By now everyone has more than likely either used Kahoot in their classrooms or been a part of one in a PD. Did you know there is a new feature that allows your student to play individually at home? It’s called Challenge Mode and I’ll give tips and examples of how to use it in this post.
If you already have a Kahoot account, you and sign in and take advantage of their Premium upgrade. If you don’t have an account, head over ot Kahoot and sign in with Google and then upgrade to Premium.
We’re not going to cover making a game here, but you can explore their fantastic getting started guide to learn how to make a game. When you’re ready to start, you can create a new Kahoot in Challenge mode or put the Challenge on one already created (if you have some).
You can set up the challenge to last several days; a longer availability gives students the opportunity to do it when it is convenient for them. Remember, flexibility is key.
Adding a Challenge to an Existing Game
If you already have a Kahoot from a previous semester, you can convert it to a Challenge instead of starting from scratch. Just open your game (click Play) and then assign the game to students.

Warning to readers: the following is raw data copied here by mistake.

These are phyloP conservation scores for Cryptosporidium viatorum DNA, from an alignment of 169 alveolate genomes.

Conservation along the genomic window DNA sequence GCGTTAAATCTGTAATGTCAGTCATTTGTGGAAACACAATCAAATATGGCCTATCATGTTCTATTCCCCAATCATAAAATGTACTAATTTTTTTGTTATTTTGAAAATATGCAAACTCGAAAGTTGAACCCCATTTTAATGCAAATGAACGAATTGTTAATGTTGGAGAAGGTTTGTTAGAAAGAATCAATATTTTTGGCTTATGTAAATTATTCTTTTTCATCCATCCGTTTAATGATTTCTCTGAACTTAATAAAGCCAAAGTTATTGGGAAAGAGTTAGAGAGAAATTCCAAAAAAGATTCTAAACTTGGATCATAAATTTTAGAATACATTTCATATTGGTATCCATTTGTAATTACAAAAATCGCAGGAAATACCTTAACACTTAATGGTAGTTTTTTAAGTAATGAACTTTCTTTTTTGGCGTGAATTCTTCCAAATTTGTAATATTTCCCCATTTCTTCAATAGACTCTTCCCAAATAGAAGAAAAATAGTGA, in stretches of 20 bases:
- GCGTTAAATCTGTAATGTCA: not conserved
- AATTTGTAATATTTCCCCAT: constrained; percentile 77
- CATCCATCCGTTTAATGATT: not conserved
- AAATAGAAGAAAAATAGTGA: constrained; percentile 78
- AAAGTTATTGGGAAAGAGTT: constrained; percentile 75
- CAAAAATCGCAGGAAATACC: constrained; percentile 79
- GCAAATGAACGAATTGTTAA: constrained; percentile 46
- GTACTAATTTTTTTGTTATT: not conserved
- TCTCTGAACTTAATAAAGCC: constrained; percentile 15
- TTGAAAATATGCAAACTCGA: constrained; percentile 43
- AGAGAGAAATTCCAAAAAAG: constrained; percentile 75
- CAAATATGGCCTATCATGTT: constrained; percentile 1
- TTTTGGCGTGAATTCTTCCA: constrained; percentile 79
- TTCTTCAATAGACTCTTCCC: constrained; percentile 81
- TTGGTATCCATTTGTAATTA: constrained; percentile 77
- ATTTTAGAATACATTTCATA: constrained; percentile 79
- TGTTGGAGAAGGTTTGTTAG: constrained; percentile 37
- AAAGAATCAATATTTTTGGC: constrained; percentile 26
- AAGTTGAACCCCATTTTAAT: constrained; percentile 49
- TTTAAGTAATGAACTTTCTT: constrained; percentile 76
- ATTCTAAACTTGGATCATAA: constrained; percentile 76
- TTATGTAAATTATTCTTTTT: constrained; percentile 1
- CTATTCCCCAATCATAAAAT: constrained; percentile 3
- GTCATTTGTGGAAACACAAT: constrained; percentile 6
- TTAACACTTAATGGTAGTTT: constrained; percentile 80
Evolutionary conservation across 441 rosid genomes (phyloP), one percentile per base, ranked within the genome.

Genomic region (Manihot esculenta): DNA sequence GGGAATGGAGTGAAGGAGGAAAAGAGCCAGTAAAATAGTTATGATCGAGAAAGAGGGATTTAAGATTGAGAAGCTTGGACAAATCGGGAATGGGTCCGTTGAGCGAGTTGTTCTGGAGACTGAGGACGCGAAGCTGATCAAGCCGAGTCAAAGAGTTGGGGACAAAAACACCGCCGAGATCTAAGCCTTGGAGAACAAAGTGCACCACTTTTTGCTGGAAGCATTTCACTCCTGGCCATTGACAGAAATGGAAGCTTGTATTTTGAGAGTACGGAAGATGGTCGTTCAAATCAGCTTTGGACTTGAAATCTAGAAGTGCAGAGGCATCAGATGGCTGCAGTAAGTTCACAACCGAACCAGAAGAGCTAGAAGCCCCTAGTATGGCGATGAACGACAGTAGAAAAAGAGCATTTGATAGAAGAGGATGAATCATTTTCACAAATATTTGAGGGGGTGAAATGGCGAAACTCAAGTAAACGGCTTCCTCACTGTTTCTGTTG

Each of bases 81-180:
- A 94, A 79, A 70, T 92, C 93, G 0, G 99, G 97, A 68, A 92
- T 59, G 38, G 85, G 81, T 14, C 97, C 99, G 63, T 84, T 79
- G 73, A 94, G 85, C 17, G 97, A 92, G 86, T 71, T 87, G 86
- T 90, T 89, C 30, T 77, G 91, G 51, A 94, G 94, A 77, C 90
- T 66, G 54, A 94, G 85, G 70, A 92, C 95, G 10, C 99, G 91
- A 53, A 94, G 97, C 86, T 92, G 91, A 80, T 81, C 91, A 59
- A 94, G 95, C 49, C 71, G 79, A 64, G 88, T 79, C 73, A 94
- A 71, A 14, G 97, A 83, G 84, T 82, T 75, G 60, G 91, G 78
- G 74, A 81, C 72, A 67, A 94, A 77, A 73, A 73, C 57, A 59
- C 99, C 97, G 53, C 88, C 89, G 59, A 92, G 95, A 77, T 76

In the settings screen you can pick how long you want it to last, add an optional timer, and set a random answer order. Then, click Create.
You’re given two options to share the game with students. The easiest method is to share the link in Canvas or Seesaw. If your students have the Kahoot app installed (not required, but available in Self Service) they can use the Challenge Pin to join the game without the link.
Using Kahoot During eLearning
Your use depends on the goals. A major benefit is that most students have some exposure to Kahoot somewhere, even if not in your class specifically. You can take two approaches:
- Assign a game at the end of the week to see how well your students are understanding the material. The game format will help push them to build depth of understanding as they compete with the class.
- Try using a Blind Kahoot to introduce a topic and get insight on what students already know. This data can help you plan and prepare instruction to close gaps in understanding.
Taking it one step beyond the game, it can be helpful to have some reflection questions ready for students to respond to in Seesaw or Canvas after the game. Allowing for reflection will help students identify their own strengths or weaknesses based on their results that makes the learning more relevant and meaningful.
Part of being in school is interacting and playing together. We can’t run a typical game in class, but using Kahoot’s Challenge Mode can bring some of that social interaction back while we’re at home.
Do you use Kahoot with your students? What other tips do you have? Leave a comment below!